Columbia University Medical Center Program in Narrative Medicine describes the program by saying it “fortifies clinical practice with the narrative competence to recognize, absorb, metabolize, interpret, and be moved by the stories of illness.” The fact that such a respected university has a program in Narrative Medicine shows that this field is gaining traction, as well it should. The story used to be a primary concern; now we have to name a new discipline in order to bring it back.
What is intuitively clear is that feeling that we are heard feels much better than not, and there are studies that show how this impacts our healing. Additionally, listening to the story can be lifesaving. Here is an article describing an incident that, while not lifesaving, was tremendously impactful in terms of preventing injury and pain.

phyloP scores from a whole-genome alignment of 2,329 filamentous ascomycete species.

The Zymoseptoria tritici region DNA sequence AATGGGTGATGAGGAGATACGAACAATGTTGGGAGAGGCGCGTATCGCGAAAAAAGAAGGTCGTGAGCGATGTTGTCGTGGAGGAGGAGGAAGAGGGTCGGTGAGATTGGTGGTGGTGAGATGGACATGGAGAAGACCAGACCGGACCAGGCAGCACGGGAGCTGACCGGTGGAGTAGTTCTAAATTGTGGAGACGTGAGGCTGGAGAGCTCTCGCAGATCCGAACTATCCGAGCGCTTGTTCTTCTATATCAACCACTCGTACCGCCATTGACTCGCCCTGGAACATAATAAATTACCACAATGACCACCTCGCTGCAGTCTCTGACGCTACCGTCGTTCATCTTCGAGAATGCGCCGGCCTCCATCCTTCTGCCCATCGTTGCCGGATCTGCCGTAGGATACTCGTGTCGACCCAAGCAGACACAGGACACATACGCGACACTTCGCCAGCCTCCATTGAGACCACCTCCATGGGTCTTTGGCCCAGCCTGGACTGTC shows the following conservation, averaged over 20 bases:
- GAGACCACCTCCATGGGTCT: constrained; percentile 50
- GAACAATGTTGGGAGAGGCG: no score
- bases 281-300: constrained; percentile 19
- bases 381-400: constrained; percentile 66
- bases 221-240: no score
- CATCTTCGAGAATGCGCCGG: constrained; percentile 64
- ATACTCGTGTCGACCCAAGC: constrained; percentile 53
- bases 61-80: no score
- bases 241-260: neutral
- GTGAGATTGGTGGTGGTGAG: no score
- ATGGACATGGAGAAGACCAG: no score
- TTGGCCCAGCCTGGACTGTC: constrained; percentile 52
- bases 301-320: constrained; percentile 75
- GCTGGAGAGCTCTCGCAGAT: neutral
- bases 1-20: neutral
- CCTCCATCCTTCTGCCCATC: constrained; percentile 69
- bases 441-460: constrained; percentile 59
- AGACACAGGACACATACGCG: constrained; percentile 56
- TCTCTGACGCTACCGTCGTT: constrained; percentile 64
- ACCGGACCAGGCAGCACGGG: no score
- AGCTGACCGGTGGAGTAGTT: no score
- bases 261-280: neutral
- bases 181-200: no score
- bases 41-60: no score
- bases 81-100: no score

by Rob Lamberts, MD
I was really anxious. My father’s legs were getting weaker and his pain was worsening. He had been having pain for quite a while, and that pain was often disabling in its severity, but the weakness was alarming.... Read more.
As “modern medicine” evolves, the amount of data available has grown exponentially. Narratives are increasingly neglected in favor of facts and figures, thought to be more scientific and objective. I cannot disparage all the knowledge we have gained, but the stories and our sense of human connection, “seeing” our patients and clients, cannot be sacrificed in its favor.
Here is a great story from Intima the Journal of Narrative Medicine written by a professor at the University of Washington, Josephine Ensign, an adjunct associate professor and a leader in the field of narrative medicine.